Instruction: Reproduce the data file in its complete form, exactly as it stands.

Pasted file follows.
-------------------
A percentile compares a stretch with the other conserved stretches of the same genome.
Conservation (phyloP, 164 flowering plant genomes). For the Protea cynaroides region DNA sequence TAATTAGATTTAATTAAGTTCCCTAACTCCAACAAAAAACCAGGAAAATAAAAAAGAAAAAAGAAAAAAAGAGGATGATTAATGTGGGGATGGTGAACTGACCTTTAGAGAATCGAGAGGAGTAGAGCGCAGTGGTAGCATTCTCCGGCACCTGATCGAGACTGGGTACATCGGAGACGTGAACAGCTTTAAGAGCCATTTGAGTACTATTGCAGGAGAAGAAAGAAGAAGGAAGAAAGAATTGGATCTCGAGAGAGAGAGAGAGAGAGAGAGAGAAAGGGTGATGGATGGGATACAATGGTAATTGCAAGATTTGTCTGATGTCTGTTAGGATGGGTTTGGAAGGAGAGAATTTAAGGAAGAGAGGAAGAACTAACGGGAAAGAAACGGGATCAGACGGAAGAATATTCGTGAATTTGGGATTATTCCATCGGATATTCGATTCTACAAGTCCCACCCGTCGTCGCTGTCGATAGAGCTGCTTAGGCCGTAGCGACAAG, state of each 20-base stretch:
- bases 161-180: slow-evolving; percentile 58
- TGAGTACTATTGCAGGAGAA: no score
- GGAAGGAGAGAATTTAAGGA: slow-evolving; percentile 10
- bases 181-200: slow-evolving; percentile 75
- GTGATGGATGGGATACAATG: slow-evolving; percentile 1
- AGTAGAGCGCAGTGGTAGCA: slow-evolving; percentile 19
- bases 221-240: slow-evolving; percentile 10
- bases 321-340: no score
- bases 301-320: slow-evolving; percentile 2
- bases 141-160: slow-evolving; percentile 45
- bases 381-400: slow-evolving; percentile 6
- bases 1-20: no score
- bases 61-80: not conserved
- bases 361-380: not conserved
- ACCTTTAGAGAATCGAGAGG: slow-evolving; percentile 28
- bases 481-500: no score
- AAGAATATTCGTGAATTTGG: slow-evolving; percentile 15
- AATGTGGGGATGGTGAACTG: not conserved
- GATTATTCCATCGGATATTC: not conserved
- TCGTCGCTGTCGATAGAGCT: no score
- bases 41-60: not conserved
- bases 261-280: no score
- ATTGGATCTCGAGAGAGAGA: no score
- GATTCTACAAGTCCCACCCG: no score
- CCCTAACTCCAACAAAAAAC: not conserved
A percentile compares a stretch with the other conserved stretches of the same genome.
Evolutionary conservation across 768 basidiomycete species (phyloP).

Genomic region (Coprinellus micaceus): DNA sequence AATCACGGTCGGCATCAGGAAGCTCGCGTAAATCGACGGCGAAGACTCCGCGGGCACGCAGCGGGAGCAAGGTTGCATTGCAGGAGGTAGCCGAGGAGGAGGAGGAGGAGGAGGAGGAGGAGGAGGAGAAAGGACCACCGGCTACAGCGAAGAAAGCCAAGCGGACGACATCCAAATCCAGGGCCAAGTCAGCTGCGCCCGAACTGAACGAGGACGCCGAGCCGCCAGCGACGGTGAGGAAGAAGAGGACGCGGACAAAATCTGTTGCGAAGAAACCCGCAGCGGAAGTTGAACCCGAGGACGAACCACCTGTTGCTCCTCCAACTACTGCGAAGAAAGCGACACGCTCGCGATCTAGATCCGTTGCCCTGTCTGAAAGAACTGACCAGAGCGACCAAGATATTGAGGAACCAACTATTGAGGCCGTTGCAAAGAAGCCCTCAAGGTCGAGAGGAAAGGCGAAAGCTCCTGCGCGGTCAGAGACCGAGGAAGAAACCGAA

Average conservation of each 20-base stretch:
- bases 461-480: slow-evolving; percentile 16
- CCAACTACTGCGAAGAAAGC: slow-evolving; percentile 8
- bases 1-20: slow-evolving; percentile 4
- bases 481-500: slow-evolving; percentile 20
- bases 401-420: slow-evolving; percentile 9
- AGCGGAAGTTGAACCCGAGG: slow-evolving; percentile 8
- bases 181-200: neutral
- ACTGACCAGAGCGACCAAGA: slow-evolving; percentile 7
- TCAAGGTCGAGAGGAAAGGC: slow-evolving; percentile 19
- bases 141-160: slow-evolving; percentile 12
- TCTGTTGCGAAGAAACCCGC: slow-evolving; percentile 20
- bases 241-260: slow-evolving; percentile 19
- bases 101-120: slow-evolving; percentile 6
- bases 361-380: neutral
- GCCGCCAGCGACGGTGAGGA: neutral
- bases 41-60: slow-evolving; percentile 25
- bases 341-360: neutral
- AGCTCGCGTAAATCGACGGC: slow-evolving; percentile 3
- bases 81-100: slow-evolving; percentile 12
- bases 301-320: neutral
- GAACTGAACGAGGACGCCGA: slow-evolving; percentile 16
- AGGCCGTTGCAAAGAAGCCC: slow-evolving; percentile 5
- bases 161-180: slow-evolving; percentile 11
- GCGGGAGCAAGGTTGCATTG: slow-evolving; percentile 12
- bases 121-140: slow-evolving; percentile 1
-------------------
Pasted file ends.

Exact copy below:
A percentile compares a stretch with the other conserved stretches of the same genome.
Conservation (phyloP, 164 flowering plant genomes). For the Protea cynaroides region DNA sequence TAATTAGATTTAATTAAGTTCCCTAACTCCAACAAAAAACCAGGAAAATAAAAAAGAAAAAAGAAAAAAAGAGGATGATTAATGTGGGGATGGTGAACTGACCTTTAGAGAATCGAGAGGAGTAGAGCGCAGTGGTAGCATTCTCCGGCACCTGATCGAGACTGGGTACATCGGAGACGTGAACAGCTTTAAGAGCCATTTGAGTACTATTGCAGGAGAAGAAAGAAGAAGGAAGAAAGAATTGGATCTCGAGAGAGAGAGAGAGAGAGAGAGAGAAAGGGTGATGGATGGGATACAATGGTAATTGCAAGATTTGTCTGATGTCTGTTAGGATGGGTTTGGAAGGAGAGAATTTAAGGAAGAGAGGAAGAACTAACGGGAAAGAAACGGGATCAGACGGAAGAATATTCGTGAATTTGGGATTATTCCATCGGATATTCGATTCTACAAGTCCCACCCGTCGTCGCTGTCGATAGAGCTGCTTAGGCCGTAGCGACAAG, state of each 20-base stretch:
- bases 161-180: slow-evolving; percentile 58
- TGAGTACTATTGCAGGAGAA: no score
- GGAAGGAGAGAATTTAAGGA: slow-evolving; percentile 10
- bases 181-200: slow-evolving; percentile 75
- GTGATGGATGGGATACAATG: slow-evolving; percentile 1
- AGTAGAGCGCAGTGGTAGCA: slow-evolving; percentile 19
- bases 221-240: slow-evolving; percentile 10
- bases 321-340: no score
- bases 301-320: slow-evolving; percentile 2
- bases 141-160: slow-evolving; percentile 45
- bases 381-400: slow-evolving; percentile 6
- bases 1-20: no score
- bases 61-80: not conserved
- bases 361-380: not conserved
- ACCTTTAGAGAATCGAGAGG: slow-evolving; percentile 28
- bases 481-500: no score
- AAGAATATTCGTGAATTTGG: slow-evolving; percentile 15
- AATGTGGGGATGGTGAACTG: not conserved
- GATTATTCCATCGGATATTC: not conserved
- TCGTCGCTGTCGATAGAGCT: no score
- bases 41-60: not conserved
- bases 261-280: no score
- ATTGGATCTCGAGAGAGAGA: no score
- GATTCTACAAGTCCCACCCG: no score
- CCCTAACTCCAACAAAAAAC: not conserved
A percentile compares a stretch with the other conserved stretches of the same genome.
Evolutionary conservation across 768 basidiomycete species (phyloP).

Genomic region (Coprinellus micaceus): DNA sequence AATCACGGTCGGCATCAGGAAGCTCGCGTAAATCGACGGCGAAGACTCCGCGGGCACGCAGCGGGAGCAAGGTTGCATTGCAGGAGGTAGCCGAGGAGGAGGAGGAGGAGGAGGAGGAGGAGGAGGAGAAAGGACCACCGGCTACAGCGAAGAAAGCCAAGCGGACGACATCCAAATCCAGGGCCAAGTCAGCTGCGCCCGAACTGAACGAGGACGCCGAGCCGCCAGCGACGGTGAGGAAGAAGAGGACGCGGACAAAATCTGTTGCGAAGAAACCCGCAGCGGAAGTTGAACCCGAGGACGAACCACCTGTTGCTCCTCCAACTACTGCGAAGAAAGCGACACGCTCGCGATCTAGATCCGTTGCCCTGTCTGAAAGAACTGACCAGAGCGACCAAGATATTGAGGAACCAACTATTGAGGCCGTTGCAAAGAAGCCCTCAAGGTCGAGAGGAAAGGCGAAAGCTCCTGCGCGGTCAGAGACCGAGGAAGAAACCGAA

Average conservation of each 20-base stretch:
- bases 461-480: slow-evolving; percentile 16
- CCAACTACTGCGAAGAAAGC: slow-evolving; percentile 8
- bases 1-20: slow-evolving; percentile 4
- bases 481-500: slow-evolving; percentile 20
- bases 401-420: slow-evolving; percentile 9
- AGCGGAAGTTGAACCCGAGG: slow-evolving; percentile 8
- bases 181-200: neutral
- ACTGACCAGAGCGACCAAGA: slow-evolving; percentile 7
- TCAAGGTCGAGAGGAAAGGC: slow-evolving; percentile 19
- bases 141-160: slow-evolving; percentile 12
- TCTGTTGCGAAGAAACCCGC: slow-evolving; percentile 20
- bases 241-260: slow-evolving; percentile 19
- bases 101-120: slow-evolving; percentile 6
- bases 361-380: neutral
- GCCGCCAGCGACGGTGAGGA: neutral
- bases 41-60: slow-evolving; percentile 25
- bases 341-360: neutral
- AGCTCGCGTAAATCGACGGC: slow-evolving; percentile 3
- bases 81-100: slow-evolving; percentile 12
- bases 301-320: neutral
- GAACTGAACGAGGACGCCGA: slow-evolving; percentile 16
- AGGCCGTTGCAAAGAAGCCC: slow-evolving; percentile 5
- bases 161-180: slow-evolving; percentile 11
- GCGGGAGCAAGGTTGCATTG: slow-evolving; percentile 12
- bases 121-140: slow-evolving; percentile 1